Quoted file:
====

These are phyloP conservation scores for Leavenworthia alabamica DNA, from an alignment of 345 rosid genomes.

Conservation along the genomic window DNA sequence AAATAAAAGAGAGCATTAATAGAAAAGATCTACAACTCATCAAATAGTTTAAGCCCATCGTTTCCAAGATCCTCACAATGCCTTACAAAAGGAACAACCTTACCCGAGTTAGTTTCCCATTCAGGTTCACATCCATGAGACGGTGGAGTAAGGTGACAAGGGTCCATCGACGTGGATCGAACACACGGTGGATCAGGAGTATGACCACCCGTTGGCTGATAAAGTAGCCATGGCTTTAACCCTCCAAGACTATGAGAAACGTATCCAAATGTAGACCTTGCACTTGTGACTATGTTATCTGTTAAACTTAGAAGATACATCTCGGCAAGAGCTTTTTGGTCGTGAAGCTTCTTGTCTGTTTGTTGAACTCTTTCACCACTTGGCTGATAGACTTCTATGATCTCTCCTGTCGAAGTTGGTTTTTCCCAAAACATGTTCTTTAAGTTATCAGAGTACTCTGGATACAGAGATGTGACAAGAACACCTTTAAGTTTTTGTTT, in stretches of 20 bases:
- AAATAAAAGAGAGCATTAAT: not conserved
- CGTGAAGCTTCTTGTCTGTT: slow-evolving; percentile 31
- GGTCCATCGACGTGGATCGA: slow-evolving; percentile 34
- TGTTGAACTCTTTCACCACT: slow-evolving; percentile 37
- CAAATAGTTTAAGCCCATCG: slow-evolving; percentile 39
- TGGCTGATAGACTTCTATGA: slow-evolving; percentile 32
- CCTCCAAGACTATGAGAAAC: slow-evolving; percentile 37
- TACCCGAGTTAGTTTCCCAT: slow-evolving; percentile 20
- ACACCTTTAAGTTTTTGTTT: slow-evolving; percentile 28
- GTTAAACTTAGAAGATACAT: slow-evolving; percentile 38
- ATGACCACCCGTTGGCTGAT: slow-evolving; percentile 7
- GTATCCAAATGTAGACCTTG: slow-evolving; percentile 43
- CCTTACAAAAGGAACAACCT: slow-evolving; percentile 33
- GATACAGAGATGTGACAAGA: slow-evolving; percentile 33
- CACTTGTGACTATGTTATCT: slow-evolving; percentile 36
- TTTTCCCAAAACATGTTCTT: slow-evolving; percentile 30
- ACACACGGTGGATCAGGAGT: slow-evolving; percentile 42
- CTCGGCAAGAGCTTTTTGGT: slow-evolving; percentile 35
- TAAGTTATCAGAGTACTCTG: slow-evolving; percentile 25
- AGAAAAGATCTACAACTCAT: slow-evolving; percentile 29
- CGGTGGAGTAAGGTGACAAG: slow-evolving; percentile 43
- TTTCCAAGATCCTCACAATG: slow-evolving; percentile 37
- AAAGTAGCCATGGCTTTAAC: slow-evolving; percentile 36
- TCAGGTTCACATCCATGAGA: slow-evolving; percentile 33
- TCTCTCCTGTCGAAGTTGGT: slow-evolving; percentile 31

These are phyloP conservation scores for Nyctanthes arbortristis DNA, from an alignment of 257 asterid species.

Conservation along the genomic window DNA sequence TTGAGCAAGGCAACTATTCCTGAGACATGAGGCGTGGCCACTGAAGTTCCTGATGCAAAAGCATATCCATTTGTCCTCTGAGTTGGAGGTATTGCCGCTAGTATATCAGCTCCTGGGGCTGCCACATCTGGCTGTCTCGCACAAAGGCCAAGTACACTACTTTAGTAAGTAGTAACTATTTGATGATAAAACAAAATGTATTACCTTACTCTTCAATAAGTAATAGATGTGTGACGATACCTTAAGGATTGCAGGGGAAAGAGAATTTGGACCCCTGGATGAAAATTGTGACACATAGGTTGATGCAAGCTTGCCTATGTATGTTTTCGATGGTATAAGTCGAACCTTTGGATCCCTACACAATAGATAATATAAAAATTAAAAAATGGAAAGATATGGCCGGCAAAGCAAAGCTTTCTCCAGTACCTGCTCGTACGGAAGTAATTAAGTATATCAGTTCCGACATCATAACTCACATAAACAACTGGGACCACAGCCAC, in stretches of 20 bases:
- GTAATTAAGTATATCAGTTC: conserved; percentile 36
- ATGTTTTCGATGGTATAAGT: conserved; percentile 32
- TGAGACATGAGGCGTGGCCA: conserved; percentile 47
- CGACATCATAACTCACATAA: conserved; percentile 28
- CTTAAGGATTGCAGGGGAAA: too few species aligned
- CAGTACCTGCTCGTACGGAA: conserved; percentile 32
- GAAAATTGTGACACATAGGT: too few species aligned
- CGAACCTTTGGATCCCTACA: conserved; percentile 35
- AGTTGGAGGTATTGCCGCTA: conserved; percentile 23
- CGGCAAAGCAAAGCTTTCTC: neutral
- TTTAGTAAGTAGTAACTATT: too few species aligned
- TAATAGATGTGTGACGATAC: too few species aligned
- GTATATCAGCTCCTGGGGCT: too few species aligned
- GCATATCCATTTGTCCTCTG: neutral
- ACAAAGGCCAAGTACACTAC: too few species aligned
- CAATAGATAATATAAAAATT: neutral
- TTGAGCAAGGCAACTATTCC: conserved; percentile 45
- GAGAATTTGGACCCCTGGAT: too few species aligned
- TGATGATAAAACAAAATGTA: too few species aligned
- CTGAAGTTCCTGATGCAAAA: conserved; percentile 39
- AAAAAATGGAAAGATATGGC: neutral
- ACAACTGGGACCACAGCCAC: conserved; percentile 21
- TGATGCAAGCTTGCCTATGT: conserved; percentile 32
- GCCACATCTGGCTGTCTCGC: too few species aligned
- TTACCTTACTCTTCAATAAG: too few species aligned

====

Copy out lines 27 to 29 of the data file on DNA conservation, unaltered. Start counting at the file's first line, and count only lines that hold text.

- TCTCTCCTGTCGAAGTTGGT: slow-evolving; percentile 31

These are phyloP conservation scores for Nyctanthes arbortristis DNA, from an alignment of 257 asterid species.

Conservation along the genomic window DNA sequence TTGAGCAAGGCAACTATTCCTGAGACATGAGGCGTGGCCACTGAAGTTCCTGATGCAAAAGCATATCCATTTGTCCTCTGAGTTGGAGGTATTGCCGCTAGTATATCAGCTCCTGGGGCTGCCACATCTGGCTGTCTCGCACAAAGGCCAAGTACACTACTTTAGTAAGTAGTAACTATTTGATGATAAAACAAAATGTATTACCTTACTCTTCAATAAGTAATAGATGTGTGACGATACCTTAAGGATTGCAGGGGAAAGAGAATTTGGACCCCTGGATGAAAATTGTGACACATAGGTTGATGCAAGCTTGCCTATGTATGTTTTCGATGGTATAAGTCGAACCTTTGGATCCCTACACAATAGATAATATAAAAATTAAAAAATGGAAAGATATGGCCGGCAAAGCAAAGCTTTCTCCAGTACCTGCTCGTACGGAAGTAATTAAGTATATCAGTTCCGACATCATAACTCACATAAACAACTGGGACCACAGCCAC, in stretches of 20 bases: